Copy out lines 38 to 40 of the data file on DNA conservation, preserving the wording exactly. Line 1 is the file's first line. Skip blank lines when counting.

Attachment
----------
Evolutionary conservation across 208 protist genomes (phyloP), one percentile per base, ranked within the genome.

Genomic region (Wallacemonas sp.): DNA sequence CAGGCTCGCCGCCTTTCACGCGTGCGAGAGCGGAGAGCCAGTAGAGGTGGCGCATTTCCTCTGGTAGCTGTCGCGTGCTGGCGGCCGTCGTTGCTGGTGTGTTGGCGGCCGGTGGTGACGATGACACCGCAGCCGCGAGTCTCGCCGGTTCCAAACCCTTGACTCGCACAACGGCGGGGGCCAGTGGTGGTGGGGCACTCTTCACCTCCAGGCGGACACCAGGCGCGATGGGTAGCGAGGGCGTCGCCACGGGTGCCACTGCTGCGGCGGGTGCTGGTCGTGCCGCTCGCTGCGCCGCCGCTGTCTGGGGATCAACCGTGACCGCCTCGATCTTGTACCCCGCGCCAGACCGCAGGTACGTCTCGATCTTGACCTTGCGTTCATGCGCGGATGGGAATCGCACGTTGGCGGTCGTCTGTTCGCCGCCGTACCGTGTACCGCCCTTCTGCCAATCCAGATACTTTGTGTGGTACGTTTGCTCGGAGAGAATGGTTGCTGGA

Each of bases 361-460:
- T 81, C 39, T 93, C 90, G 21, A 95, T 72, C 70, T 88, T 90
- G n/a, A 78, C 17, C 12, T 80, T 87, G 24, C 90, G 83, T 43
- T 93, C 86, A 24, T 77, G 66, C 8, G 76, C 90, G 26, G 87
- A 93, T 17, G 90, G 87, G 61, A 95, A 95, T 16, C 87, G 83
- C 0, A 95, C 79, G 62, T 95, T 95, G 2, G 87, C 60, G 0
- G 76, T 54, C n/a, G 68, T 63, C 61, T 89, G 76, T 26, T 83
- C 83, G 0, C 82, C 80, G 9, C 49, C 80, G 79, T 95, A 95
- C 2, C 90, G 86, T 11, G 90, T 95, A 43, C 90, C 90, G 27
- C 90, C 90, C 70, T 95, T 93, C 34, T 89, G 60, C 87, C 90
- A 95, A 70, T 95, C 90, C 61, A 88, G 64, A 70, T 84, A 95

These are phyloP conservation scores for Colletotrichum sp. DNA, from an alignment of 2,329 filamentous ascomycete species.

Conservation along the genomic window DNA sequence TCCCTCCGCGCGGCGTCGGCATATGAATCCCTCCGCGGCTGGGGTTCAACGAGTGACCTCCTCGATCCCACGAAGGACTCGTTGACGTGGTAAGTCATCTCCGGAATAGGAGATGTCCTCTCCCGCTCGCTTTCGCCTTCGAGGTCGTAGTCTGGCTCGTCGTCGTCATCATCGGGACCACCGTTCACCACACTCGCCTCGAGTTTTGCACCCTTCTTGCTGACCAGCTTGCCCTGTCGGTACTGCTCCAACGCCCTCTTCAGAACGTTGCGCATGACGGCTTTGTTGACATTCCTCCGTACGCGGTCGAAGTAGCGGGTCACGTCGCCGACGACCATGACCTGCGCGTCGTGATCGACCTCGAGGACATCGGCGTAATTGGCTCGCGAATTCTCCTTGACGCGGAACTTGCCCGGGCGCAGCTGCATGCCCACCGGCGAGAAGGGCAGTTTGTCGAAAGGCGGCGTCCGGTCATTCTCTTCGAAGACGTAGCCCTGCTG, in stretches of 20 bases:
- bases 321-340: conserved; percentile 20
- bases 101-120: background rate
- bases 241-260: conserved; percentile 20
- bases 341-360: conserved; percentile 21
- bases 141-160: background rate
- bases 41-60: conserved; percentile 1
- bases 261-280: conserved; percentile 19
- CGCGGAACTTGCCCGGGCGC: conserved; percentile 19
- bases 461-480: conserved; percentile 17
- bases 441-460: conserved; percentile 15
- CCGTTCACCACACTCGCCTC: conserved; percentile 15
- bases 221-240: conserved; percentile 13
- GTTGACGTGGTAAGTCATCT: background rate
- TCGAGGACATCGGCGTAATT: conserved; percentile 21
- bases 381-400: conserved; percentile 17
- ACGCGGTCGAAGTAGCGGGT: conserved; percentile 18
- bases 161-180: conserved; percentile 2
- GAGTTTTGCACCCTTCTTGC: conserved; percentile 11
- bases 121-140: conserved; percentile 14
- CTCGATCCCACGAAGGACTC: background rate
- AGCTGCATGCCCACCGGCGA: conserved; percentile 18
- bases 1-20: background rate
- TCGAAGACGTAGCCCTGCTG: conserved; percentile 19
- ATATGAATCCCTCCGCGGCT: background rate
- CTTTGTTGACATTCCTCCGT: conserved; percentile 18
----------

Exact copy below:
- TCGAAGACGTAGCCCTGCTG: conserved; percentile 19
- ATATGAATCCCTCCGCGGCT: background rate
- CTTTGTTGACATTCCTCCGT: conserved; percentile 18